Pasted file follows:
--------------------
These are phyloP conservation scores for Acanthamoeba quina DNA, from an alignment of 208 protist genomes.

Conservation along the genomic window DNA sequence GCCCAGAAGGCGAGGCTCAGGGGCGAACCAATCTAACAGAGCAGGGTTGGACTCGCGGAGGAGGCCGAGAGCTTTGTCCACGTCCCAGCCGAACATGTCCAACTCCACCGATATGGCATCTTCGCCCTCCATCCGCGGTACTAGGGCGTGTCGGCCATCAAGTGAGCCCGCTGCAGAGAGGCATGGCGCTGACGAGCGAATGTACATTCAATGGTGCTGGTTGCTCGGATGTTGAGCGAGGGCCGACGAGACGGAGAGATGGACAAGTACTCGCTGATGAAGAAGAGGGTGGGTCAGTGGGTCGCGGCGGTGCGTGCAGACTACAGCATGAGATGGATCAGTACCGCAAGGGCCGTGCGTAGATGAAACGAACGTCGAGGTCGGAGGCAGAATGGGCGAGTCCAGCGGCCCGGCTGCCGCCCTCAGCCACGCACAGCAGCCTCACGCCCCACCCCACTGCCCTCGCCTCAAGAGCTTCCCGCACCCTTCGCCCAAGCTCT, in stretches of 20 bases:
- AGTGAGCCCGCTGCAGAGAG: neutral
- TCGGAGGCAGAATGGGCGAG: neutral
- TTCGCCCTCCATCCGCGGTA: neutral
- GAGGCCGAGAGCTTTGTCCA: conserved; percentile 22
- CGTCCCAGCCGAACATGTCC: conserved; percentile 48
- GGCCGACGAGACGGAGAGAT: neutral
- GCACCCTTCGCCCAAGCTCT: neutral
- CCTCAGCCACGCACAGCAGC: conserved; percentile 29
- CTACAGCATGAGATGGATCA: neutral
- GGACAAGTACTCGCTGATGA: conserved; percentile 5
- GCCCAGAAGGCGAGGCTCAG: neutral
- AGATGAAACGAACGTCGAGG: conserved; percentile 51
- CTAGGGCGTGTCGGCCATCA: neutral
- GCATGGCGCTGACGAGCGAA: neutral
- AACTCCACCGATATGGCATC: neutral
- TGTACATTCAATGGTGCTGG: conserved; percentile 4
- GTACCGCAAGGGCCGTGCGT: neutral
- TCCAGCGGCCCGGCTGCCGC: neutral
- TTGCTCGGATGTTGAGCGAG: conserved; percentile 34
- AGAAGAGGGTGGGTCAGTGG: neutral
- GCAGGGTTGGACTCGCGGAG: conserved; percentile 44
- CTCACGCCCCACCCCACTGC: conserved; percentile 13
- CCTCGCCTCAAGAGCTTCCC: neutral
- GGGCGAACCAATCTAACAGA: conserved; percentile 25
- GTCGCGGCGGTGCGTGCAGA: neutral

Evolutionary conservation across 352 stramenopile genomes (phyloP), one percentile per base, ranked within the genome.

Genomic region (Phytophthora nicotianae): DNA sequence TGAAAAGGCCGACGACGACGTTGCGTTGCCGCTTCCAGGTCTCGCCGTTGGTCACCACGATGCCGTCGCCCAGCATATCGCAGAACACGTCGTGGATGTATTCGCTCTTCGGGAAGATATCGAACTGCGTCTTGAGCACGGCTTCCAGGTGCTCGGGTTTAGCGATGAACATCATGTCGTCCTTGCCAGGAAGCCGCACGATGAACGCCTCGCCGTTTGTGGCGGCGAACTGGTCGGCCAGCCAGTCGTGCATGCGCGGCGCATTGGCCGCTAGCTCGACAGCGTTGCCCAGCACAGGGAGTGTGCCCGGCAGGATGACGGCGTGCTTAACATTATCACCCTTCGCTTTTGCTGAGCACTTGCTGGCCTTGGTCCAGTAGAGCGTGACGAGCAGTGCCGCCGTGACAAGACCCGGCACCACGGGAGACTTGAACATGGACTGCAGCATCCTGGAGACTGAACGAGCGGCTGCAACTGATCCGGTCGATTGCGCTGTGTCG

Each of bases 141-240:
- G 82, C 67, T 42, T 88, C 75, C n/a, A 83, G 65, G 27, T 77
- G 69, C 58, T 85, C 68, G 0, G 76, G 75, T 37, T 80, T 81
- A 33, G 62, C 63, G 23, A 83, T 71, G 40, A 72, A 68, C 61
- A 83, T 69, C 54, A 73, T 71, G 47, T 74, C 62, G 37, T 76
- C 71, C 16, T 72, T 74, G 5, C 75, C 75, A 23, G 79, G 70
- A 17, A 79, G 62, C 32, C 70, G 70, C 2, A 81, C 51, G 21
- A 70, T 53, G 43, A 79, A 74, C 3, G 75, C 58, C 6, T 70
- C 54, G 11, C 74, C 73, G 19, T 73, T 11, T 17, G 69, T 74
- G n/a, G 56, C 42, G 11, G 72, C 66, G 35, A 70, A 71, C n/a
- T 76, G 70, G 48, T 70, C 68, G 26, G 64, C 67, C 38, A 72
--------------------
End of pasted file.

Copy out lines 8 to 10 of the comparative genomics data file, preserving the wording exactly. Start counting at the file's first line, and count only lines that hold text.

- GGCCGACGAGACGGAGAGAT: neutral
- GCACCCTTCGCCCAAGCTCT: neutral
- CCTCAGCCACGCACAGCAGC: conserved; percentile 29